Patients afflicted with Proteus syndrome frequently appear normal at birth. Features begin to appear during the first year of life with subsequent progression. The etiology of Proteus syndrome remains unknown. The majority of patients have a normal chromosomal complement. However, it has been suggested that there may be a mosaic somatic mutation affecting the regulation of tissue growth factors, leading to the associated polymorphic characteristics of this disease. The main differential diagnoses are Klippel-Trenaunay Weber syndrome, Bannayan- Riley syndrome (autosomal dominant, macrocephaly, capillary malformation, polyposis coli etc.) [8], encephalocraniocutaneous lipomatosis (characteristic nevus psiloliparus consisted of large, slightly protuberant usually unilateral soft masses on scalp with complete alopecia, skin colored papular eruptions on face with some bony and eye and neurological changes), hemi-hyperplasia syndrome (multiple lipomas, cutaneous vascular overgrowth). The morbidity and mortality risk of pulmonary cysts in Proteus syndrome is unknown. The mainstays of treatment are the following: Identify serious medical problems early and employ prophylactic and symptomatic treatment. Medical approaches are limited and should be considered in the context of functional improvement. Leg length discrepancy can create a host of secondary morbidities and needs to be addressed by an experienced orthopedist. Macrodactyly can make it difficult for the patient to write, hold objects, dress, eat, or find comfortable footwear. Early recognition of scoliosis may permit nonsurgical attempts to halt progression - Periodic evaluation is essential for cutaneous and subcutaneous lesions since lipomas and vascular malformations may have local or even systemic effects. Laser treatment is useful for removing cutaneous vascular markings and malformations such as port wine stains and capillary hemangiomas. It is not yet effective for permanently removing caf au lait spots or melanin-related hyperpigmentation.
 
Funding
None
 
Conflict of Interest
None
 
References :
  1. Wiedemann HR, Burgio GR, Aldenhoff P, Kunze J, Kaufmann HJ, Schirg E. The proteus syndrome. Partial gigantism of the hands and/or feet, nevi, hemihypertrophy, subcutaneous tumors, macrocephaly or other skull anomalies and possible accelerated growth and visceral affections. Eur J Pediatr. 1983; 140: 5-12.  [CrossRef]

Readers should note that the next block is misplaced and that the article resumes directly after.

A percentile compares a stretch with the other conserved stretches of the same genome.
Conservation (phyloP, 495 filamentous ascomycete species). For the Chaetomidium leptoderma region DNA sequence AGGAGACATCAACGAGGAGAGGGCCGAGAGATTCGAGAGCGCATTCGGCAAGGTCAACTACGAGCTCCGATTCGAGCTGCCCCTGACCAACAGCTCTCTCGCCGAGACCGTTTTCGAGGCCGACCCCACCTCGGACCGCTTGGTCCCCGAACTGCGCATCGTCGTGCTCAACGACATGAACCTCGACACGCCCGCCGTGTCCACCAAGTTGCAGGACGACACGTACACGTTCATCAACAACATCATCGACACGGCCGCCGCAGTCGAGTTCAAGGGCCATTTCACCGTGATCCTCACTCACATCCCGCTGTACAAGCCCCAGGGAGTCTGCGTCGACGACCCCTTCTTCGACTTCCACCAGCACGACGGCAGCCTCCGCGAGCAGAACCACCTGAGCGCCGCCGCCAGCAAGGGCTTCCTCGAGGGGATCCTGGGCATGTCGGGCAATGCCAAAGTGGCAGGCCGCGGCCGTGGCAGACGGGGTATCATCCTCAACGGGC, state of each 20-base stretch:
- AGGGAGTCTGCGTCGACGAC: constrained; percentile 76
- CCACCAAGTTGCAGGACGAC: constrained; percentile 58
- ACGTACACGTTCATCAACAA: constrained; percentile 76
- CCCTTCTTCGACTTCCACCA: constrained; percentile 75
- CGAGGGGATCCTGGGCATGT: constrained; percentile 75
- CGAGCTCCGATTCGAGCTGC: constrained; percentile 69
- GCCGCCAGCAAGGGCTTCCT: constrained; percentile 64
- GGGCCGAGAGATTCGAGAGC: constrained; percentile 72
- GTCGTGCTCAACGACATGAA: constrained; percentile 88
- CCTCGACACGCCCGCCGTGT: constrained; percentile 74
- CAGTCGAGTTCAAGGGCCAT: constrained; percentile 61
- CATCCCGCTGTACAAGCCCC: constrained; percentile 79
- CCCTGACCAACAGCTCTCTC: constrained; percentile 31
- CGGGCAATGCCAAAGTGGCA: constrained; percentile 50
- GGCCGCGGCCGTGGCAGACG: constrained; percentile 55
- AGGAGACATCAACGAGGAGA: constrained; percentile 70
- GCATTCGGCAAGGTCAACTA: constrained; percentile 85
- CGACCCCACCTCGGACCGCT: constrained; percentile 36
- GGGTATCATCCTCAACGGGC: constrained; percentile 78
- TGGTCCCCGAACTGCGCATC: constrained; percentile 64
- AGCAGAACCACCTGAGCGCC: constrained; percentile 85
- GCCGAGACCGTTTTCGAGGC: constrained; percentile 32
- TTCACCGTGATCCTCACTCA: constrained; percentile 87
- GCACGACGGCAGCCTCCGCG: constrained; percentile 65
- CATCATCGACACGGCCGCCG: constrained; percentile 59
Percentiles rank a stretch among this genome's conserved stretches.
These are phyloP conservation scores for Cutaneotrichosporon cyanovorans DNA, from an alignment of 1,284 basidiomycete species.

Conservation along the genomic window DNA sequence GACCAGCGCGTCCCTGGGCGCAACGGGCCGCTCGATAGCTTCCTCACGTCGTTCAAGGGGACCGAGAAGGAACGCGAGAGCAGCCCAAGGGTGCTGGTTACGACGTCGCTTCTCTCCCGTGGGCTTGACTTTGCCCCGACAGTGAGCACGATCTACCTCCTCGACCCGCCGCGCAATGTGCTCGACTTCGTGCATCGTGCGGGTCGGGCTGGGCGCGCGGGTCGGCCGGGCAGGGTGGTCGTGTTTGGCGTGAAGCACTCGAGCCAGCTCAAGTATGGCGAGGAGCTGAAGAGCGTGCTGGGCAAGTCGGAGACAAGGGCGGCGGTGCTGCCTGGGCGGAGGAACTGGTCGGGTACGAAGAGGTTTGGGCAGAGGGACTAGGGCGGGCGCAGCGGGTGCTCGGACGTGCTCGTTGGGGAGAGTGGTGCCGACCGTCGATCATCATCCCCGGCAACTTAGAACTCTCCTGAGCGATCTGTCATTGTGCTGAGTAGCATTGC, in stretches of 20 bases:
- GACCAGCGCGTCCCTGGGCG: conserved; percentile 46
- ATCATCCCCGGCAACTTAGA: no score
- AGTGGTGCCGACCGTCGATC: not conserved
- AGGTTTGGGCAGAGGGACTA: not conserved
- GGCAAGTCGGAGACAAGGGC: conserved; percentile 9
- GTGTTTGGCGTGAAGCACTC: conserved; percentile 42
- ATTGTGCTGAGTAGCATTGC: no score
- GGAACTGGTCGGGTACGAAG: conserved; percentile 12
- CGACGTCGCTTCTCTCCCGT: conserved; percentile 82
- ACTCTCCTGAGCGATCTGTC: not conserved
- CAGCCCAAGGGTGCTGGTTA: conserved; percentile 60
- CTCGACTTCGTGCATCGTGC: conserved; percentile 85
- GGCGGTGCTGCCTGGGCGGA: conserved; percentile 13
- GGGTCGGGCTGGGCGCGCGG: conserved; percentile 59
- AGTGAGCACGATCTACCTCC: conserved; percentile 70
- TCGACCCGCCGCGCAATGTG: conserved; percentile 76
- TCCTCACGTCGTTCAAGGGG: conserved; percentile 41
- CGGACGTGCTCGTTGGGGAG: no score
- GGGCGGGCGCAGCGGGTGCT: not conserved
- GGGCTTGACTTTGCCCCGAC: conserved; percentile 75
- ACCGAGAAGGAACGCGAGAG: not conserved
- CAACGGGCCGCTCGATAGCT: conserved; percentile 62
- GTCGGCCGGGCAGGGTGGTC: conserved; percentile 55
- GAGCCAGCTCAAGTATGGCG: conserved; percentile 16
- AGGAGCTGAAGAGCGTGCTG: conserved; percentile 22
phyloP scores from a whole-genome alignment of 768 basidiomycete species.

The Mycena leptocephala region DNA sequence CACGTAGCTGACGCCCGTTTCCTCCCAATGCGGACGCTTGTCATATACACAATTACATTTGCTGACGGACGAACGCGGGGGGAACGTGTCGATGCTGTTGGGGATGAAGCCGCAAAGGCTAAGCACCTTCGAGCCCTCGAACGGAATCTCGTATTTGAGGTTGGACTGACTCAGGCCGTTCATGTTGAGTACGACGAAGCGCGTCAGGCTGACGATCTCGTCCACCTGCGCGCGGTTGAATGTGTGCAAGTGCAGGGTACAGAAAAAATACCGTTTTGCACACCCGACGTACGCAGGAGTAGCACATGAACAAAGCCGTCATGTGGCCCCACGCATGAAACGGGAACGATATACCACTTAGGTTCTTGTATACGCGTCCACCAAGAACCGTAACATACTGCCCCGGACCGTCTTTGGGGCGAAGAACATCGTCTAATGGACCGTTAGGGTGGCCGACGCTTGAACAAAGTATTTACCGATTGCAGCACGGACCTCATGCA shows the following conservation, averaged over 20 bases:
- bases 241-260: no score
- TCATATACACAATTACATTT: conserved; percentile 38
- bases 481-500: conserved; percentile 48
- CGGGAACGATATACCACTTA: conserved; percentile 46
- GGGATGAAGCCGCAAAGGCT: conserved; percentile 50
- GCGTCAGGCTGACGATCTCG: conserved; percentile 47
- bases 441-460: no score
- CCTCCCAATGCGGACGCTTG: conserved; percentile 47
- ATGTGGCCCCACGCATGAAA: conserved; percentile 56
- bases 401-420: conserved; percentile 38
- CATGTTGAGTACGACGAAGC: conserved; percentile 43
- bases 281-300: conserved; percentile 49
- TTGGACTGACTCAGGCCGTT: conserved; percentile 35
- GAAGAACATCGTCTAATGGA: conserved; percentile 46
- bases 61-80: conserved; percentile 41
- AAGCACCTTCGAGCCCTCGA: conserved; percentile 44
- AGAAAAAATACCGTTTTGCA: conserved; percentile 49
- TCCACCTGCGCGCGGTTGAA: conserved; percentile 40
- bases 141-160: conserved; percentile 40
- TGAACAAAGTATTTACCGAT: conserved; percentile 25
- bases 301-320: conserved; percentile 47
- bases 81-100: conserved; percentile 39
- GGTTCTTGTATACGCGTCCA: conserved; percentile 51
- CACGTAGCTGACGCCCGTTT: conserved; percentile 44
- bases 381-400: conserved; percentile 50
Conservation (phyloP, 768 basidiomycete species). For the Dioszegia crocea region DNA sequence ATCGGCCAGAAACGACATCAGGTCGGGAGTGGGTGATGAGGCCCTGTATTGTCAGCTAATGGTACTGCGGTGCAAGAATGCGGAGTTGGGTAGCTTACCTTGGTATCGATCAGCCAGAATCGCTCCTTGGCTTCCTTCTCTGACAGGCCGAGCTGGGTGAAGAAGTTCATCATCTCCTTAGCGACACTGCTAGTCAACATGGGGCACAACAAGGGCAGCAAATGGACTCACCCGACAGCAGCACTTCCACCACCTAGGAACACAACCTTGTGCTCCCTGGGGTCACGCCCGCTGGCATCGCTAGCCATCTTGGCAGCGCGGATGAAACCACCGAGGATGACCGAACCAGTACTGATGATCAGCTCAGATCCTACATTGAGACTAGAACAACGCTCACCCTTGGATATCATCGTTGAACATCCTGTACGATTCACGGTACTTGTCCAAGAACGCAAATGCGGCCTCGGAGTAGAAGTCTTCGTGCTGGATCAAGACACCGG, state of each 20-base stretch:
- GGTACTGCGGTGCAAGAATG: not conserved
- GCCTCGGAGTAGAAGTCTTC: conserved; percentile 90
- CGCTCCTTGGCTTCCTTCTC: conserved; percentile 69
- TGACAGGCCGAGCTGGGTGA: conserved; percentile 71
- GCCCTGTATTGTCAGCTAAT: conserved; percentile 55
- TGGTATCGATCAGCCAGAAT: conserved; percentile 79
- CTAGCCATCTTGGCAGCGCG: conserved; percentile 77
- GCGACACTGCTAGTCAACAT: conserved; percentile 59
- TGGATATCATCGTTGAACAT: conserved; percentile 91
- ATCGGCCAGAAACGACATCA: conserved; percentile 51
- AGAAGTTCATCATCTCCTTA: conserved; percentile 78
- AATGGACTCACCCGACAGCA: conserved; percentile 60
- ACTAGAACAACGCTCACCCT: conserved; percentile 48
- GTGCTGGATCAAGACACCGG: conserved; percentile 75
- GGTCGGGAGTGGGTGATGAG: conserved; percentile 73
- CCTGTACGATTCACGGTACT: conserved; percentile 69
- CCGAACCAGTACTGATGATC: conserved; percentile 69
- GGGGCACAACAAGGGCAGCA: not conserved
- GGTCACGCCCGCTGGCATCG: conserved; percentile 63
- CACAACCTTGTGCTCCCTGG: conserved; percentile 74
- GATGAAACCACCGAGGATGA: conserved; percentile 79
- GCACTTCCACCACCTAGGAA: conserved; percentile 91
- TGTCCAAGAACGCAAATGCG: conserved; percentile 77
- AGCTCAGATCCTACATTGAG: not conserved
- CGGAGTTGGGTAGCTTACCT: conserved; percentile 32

2. Tibbles JA, Cohen MM Jr. The Proteus syndrome: the Elephant Man diagnosed. Br Med J (Clin Res Ed). 1986; 293: 683-685.  [CrossRef]
  3. Fay JT, Schow SR. A possible case of Maffucci's syndrome: report of case. J Oral Surg. 1968; 26: 739-744.  [PubMed]
  4. Happle R, Steijlen PM, Theile U, Karitzky D, Tinschert S, Albrecht-Nebe H, Kster W. Patchy dermal hypoplasia as a characteristic feature of Proteus syndrome. Arch Dermatol. 1997; 133: 77-80.  [CrossRef]
  5. Newman B, Urbach AH, Orenstein D, Dickman PS. Proteus syndrome: emphasis on the pulmonary manifestations. Pediatr Radiol. 1994; 24: 189-193.  [CrossRef]
  6. Nowaczyk MJ, Mernagh JR, Bourgeois JM, Thompson PJ, Jurriaans E. Antenatal and postnatal findings in encephalocraniocutaneous lipomatosis. Am J Med Genet. 2000; 91: 261-266.  [CrossRef]
  7. Proteus Syndrome. In: Jones KL (eds). Smith's Recognizable Patterns of Human Malformation. 4th edition. Philadelphia, PA, W.B. Saunders. 1988, pp. 458-459.  [PubMed]
  8. Biesecker LG, Happle R, Mulliken JB, Weksberg R, Graham JM Jr, Viljoen DL, Cohen MM Jr. Proteus syndrome: diagnostic criteria, differential diagnosis, and patient evaluation. Am J Med Genet. 1999; 84: 389-395.  [CrossRef]

Last Updated : 01 March 2010 Vol 7 Issue 3 Art #15

Cite this article as: :
Sinha R, C, sodhi K, Kiran Y K. Proteus Syndrome. Pediatr Oncall J. 2010;7: 13-14.